The finance sector is awash with talk of 'disruption', whereby small, nimble players take on inefficient, rent-seeking incumbents through the clever use of technology.
Uber is taking on the taxi industry, a rent seeking incumbent like no other; Airbnb is trying to do to accommodation what Amazon has done to books; and of course Seek, carsales.com and realestate.com.au disrupted classifieds long before disruption was a 'thing'.
There's huge scope for cataclysmic change in banking, which relies on decades-old technology, archaic work practices and incessant political lobbying for its record breaking profitability.
The banking cartel is well aware of the threat, and playing a clever hand in resisting it. Three recent examples reveal how.
Earlier this year the ASX launched mFund, a service that lets investors buy and sell units in managed funds much as they do shares.
The mFund technology platform should be a huge success because it makes it easier to avoid a Product Disclosure Statement - ASIC's way of sending people mad - eliminates middleman commissions and reduces paperwork.
Independent fund managers and brokers appear to appreciate the opportunity to give clients easy, low cost access to their products. Platinum Asset Management, Macquarie, Pimco and Bell Direct are all listed as members.
But the big banks are nowhere to be seen. Don't they want to avail their customers of these benefits, especially when most of the industry's products are bank-owned and sold?
Why can't a Commonwealth Bank customer use mFund to quickly and cheaply buy a Commonwealth Bank product through Commsec?
Because mFund threatens Commonwealth's revenue in two particular ways.
First, it short-circuits the bank's platform, the trunk of the wealth management money tree. If a client's fund isn't on the platform the bank can't charge a platform fee.
Second, by bypassing its financial planning arm, CBA planners miss out on the chance to recommend more profitable in-house products over independent ones.
It's a small but revealing insight into how monopolists stifle competition. A more aggressive approach is being used with the remittance sector, this time under the guise of anti-terrorism laws.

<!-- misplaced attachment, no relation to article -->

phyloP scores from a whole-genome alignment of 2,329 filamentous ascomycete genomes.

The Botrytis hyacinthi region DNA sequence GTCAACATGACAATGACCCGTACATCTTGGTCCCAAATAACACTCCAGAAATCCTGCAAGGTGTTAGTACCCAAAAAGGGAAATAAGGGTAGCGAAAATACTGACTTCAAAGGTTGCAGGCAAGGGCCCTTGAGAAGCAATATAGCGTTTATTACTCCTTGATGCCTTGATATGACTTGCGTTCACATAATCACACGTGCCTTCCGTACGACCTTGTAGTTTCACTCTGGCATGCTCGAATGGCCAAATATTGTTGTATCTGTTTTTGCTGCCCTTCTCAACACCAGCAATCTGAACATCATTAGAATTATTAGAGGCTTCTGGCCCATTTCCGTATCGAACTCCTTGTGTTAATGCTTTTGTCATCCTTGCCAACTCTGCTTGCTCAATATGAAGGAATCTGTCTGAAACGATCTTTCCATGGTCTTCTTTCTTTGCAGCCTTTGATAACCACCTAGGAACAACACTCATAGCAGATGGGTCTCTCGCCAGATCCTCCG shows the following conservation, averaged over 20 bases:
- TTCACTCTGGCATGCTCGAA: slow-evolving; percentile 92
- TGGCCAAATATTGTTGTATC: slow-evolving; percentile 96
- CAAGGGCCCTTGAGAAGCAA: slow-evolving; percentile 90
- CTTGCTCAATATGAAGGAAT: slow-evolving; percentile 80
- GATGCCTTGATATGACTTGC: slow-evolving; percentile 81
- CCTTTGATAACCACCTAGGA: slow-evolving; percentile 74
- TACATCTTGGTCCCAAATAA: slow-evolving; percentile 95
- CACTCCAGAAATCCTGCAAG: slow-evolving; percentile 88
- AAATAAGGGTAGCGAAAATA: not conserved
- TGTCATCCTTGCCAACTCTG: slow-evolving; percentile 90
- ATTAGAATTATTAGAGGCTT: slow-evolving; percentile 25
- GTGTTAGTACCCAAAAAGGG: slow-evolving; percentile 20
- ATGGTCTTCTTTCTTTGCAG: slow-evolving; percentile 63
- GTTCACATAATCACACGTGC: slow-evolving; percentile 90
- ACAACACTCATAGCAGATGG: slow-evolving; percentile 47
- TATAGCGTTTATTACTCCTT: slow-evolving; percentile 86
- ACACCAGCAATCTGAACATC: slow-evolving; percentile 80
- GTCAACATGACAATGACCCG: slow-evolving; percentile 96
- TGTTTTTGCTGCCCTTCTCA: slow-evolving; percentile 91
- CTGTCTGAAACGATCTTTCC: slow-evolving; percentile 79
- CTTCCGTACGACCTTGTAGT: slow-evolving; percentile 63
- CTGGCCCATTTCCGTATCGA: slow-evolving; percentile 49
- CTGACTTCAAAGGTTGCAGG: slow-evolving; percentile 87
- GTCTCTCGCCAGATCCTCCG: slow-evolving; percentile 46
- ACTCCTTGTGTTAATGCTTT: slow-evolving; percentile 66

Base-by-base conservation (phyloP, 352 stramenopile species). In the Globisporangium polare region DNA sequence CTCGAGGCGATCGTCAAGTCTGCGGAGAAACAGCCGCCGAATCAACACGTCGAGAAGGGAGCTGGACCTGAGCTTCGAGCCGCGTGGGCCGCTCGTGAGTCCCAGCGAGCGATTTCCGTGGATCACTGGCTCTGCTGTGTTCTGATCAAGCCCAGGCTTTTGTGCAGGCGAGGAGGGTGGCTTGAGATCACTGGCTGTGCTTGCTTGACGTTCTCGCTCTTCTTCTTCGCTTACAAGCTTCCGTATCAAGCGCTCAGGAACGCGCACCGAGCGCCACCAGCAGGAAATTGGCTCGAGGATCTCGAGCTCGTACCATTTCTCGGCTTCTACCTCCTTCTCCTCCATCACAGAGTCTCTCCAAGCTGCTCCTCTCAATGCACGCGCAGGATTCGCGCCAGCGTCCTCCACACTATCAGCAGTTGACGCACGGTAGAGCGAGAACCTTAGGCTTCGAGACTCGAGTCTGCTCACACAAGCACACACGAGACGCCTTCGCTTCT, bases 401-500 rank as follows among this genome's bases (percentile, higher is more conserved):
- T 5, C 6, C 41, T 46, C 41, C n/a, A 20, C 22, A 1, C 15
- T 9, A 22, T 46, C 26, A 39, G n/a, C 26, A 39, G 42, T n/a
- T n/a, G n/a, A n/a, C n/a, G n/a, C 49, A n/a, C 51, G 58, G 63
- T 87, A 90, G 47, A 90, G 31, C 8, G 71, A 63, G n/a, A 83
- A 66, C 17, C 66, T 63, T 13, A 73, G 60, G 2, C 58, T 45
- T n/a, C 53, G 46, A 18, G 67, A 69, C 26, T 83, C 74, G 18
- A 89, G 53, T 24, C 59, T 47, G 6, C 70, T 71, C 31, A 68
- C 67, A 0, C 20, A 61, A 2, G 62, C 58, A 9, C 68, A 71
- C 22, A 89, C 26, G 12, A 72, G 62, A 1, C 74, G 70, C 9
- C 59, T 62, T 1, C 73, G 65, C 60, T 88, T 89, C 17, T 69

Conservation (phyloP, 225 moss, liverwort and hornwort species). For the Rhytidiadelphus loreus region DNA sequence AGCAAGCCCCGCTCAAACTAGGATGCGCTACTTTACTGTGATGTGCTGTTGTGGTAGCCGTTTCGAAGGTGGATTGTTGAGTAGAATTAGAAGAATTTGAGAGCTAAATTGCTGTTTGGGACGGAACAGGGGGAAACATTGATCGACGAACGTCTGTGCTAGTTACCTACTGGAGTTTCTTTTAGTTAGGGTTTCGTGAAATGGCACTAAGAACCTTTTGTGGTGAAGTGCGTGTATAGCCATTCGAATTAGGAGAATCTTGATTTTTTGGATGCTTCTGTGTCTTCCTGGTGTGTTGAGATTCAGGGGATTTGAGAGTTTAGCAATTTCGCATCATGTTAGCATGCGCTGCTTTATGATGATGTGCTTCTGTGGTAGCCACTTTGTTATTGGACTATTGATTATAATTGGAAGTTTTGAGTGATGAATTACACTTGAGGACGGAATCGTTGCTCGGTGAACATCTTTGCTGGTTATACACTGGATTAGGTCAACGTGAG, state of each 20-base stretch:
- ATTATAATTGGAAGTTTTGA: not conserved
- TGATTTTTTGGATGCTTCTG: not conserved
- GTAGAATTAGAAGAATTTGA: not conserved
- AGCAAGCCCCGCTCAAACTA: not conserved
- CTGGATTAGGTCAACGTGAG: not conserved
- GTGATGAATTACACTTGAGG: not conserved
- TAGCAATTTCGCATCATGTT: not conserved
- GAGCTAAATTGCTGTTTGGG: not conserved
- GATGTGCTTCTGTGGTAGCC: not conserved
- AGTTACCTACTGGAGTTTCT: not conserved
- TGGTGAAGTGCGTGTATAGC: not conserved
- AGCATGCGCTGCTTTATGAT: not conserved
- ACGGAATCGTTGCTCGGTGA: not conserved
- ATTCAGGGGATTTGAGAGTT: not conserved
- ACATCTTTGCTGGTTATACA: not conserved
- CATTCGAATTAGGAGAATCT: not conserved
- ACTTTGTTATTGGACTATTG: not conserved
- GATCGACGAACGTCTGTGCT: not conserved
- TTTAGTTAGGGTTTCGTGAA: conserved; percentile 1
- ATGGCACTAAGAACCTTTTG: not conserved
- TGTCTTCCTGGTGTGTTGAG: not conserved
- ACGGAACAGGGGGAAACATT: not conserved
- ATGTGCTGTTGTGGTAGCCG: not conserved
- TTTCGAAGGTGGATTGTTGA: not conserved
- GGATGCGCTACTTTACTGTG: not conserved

Australians send about $30bn a year overseas through remittance agencies, the small shops you see in the suburbs of our major cities. Typically used by immigrants to send money to their families overseas, these agencies charge about $10 per transaction. The big banks charge three times that amount.
The trouble is the agencies need the big banks to clear the transactions but they're now blocking access, citing concerns that money sent via remitter agencies is being used to fund terrorism.
Perhaps that's true – terrorists, as we know, never, ever use real banks. But it's hard to believe there isn't a commercial motive at play. If that $30bn were to go through the big banks it would deliver an extra few hundred million in transaction fees. It all helps y'know.
And finally, in the Australian Financial Review last month it was revealed that Sydney will host a new 'fintech hub' allowing 'executives from the big banks and regulators to engage with young companies seeking to disrupt banking.'
You got that? The way to disrupt an industry is to offer your adversaries a seat at the table where you're plotting their demise.
Yeah, that'll work. I'm sure Uber had many long and fruitful discussions with Cabcharge before setting out to destroy its business.
This is great news for the banks. The hub will be their early warning system, alerting them to potential competitive threats as they emerge. Plus it will offer a chance to build relationships with the disruptors before waving a fat cheque in their face.
Imagine what Fairfax could have done if it had commissioned KPMG to produce a report 15 years ago suggesting a 'media hub' where senior management could duchess the founders of Seek, carsales.com and realestate.com.au?
So there you have it; three different strategies to protect and preserve what is in effect one giant skimming operation. No wonder small shareholders are reluctant to sell the banks.
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